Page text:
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SAFN Award Deadlines Extended!

SAFN is pleased to announce that we are extending the deadlines for both the Christine Wilson Award and the Thomas Marchione Award to July 28, 2017.

Thomas Marchione Award

Honoring the seminal academic and humanitarian work of Thomas J. Marchione, this award is given to an MA, MS or Ph.D. student whose active engagement in food security and food sovereignty issues continues and expands Dr. Marchione’s efforts toward food justice, food access, and food as a human right. The award can be in recognition of exemplary work completed or in progress, or for proposed work in the field of food as a human right and the social justice aspects of food systems.

Ideally, the recipient will be working towards, in Dr. Marchione’s words, “the best and more sustainable approaches to fulfill the right to food.” There will be one annual award of $750 (this will include a 1 year student membership to the American Anthropological Association and the Society for the Anthropology of Food and Nutrition).  The award may be for proposed or in-process research or a research prize for completed work. 

Eligibility: Open to Masters and Doctoral level students who will have completed their coursework and research proposal by the time of the annual American Anthropological Association meeting in the discipline of anthropology or allied fields (e.g. sociology, food studies, nutrition, etc.).  Students already engaged in relevant research, action or advocacy may apply in acknowledgement of their accomplishments.  Proposals must be focused on migrant and/or refugee communities in the United States or on developing world countries.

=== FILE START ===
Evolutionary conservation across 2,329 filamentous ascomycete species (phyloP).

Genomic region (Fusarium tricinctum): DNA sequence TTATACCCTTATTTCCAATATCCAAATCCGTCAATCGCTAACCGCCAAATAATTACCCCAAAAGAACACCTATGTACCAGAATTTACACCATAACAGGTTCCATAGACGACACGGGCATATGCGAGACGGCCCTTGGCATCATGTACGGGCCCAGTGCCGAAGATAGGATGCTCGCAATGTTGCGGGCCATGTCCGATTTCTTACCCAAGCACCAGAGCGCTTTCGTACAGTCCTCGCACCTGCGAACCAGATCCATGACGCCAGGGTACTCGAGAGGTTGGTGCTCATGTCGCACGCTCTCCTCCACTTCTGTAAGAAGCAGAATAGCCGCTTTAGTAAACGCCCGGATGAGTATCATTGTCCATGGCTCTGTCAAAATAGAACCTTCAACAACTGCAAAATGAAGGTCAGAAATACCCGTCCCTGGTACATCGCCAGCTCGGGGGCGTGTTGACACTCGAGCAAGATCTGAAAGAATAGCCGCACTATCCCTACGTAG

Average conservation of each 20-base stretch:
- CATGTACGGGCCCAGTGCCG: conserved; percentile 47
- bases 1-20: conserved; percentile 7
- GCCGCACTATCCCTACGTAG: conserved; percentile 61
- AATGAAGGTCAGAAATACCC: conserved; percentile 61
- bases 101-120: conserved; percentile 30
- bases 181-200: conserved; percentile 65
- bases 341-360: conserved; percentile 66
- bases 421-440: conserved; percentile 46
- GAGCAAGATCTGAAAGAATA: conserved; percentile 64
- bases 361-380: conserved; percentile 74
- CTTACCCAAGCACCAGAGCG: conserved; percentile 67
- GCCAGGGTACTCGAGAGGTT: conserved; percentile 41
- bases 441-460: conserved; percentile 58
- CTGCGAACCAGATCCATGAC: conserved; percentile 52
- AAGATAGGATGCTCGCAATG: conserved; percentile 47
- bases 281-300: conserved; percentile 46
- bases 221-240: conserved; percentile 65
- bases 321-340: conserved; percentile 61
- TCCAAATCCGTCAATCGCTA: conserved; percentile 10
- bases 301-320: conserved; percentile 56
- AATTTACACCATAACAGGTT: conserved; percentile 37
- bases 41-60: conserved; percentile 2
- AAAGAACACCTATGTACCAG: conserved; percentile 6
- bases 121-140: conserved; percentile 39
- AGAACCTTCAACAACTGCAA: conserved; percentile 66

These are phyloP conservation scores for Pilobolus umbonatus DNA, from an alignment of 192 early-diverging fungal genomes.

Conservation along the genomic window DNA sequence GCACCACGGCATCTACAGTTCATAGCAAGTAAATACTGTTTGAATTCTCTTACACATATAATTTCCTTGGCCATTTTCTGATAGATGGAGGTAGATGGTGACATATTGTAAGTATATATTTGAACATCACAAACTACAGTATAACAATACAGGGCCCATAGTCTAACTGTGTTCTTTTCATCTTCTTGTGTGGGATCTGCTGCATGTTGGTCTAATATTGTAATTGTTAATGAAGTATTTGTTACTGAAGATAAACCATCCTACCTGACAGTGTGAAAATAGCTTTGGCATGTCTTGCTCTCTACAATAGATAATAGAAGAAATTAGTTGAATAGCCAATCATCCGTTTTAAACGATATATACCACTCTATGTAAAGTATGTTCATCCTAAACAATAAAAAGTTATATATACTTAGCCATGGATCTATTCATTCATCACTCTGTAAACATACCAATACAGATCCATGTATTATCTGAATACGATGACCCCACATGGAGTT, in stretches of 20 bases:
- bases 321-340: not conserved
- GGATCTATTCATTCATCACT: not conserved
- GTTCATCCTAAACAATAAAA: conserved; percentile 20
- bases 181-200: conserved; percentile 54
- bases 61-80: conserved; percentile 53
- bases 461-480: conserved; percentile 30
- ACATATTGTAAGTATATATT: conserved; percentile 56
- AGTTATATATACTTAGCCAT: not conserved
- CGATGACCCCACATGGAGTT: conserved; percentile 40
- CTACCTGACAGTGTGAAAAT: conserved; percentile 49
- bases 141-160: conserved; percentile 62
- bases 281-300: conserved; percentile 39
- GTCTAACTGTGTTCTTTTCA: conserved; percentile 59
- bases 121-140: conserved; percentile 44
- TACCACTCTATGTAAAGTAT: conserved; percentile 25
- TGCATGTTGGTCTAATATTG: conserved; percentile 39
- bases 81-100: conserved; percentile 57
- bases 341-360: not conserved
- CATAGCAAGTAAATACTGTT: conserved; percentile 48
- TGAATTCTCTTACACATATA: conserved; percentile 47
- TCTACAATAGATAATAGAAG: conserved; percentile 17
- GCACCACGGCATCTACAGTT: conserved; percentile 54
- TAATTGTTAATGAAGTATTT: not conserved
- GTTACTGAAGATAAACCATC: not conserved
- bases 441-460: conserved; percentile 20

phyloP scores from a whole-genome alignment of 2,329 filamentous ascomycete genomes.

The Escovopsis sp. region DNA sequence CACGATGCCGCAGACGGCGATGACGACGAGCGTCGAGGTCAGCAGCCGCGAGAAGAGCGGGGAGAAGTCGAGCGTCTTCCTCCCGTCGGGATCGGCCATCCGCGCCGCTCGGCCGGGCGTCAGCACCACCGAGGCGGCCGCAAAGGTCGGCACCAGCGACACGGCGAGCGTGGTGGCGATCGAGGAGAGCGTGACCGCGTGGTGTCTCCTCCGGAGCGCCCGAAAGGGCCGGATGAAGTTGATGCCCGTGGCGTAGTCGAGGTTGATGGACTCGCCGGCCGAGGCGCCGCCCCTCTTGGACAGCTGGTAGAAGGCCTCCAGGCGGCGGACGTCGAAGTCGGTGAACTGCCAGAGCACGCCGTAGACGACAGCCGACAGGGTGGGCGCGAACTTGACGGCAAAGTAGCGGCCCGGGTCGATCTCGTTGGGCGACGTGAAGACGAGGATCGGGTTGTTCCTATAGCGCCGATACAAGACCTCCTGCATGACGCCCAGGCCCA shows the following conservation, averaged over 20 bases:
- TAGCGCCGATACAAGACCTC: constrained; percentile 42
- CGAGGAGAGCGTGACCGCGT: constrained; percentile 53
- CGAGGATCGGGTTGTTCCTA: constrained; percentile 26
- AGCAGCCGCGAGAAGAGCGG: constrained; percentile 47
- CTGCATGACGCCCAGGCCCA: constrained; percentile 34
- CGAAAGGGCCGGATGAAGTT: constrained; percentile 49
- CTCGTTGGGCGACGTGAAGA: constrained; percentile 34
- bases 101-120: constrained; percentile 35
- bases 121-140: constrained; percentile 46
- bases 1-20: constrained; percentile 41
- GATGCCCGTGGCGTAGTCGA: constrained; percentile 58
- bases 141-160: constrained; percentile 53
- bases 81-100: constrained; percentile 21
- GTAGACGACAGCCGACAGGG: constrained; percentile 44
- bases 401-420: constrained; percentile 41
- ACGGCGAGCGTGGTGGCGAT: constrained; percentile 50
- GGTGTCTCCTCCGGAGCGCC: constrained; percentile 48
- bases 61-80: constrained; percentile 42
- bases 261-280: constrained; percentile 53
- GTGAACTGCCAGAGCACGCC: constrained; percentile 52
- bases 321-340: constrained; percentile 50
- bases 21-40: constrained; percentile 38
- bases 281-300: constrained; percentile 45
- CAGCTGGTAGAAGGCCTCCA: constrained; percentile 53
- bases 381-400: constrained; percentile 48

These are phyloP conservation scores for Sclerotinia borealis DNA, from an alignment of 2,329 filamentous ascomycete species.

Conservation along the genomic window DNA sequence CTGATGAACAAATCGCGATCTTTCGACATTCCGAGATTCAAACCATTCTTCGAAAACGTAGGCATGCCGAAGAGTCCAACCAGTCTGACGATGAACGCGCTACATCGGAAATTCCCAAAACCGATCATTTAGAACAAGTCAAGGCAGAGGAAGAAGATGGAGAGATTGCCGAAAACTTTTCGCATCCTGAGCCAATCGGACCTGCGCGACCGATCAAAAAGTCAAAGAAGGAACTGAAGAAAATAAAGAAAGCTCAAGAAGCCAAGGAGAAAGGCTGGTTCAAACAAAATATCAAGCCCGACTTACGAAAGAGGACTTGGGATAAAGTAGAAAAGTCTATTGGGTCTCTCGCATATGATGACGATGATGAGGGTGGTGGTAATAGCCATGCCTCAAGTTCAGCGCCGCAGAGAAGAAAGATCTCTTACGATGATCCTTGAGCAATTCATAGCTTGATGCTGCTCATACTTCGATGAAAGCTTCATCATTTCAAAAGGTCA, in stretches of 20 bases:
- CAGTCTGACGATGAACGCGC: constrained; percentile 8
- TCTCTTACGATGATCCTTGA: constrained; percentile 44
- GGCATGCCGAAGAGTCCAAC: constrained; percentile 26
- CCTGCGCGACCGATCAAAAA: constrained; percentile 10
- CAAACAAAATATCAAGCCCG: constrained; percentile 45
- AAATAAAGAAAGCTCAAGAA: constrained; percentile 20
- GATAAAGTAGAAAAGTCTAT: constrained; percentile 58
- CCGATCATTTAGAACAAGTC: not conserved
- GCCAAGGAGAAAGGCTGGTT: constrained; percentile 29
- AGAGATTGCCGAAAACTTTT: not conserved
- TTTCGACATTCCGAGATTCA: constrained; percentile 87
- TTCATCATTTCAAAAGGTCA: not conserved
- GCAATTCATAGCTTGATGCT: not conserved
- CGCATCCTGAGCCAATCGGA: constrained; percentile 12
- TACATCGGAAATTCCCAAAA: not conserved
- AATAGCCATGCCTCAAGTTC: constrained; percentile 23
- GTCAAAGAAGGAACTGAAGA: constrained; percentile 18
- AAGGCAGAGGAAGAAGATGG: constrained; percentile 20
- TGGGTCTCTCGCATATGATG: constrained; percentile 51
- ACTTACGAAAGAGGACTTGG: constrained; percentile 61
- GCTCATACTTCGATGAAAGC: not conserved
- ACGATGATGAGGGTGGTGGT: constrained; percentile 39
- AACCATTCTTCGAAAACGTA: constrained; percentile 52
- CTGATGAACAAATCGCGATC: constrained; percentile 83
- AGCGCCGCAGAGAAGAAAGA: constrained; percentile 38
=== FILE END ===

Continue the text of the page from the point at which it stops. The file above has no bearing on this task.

For more details on the award requirements, please visit: https://foodanthro.com/thomas-marchione-award/

NEW DEADLINE: JULY 28, 2017

Submit your application to Amy Trubek via email at atrubek@uvm.edu.

Christine Wilson Award

 The Society for the Anthropology of Food and Nutrition is pleased to invite students to submit papers in competition for the Christine Wilson Award. This award is presented to outstanding undergraduate and graduate student research papers that examine topics within the perspectives of nutrition, food studies, and anthropology.

Papers may report on research undertaken in whole or in part by the author. Co-authored work is acceptable, provided that the submitting student is the first author. Papers must have as their primary focus an anthropological approach to the study of food and/or nutrition and must present original, empirical research; literature reviews are not eligible. Papers that propose a new conceptual framework or outline novel research designs or methodological approaches are especially welcome. Winners will be recognized and presented with a cash award at the annual meeting of the American Anthropological Association and receive a year’s membership in SAFN.

Students (undergraduate or graduate) must be currently enrolled or enrolled during the past academic year. The text of papers should be no longer than 25 pages, double-spaced and follow AAA style guidelines.

The text of papers should be no longer than 25 pages, double-spaced and follow  AAA style guidelines.  Please delete identifying information and submit along with the CWA cover sheet.

NEW DEADLINE: July 28, 2017

Submit your application to Amy Trubek via email at atrubek@uvm.edu.

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Christine Wilson Awards

The Society for the Anthropology of Food and Nutrition is pleased to invite students to submit papers in competition for the Christine Wilson Award. This award is presented to outstanding undergraduate and graduate student research papers that examine topics within the perspectives of nutrition, food studies, and anthropology.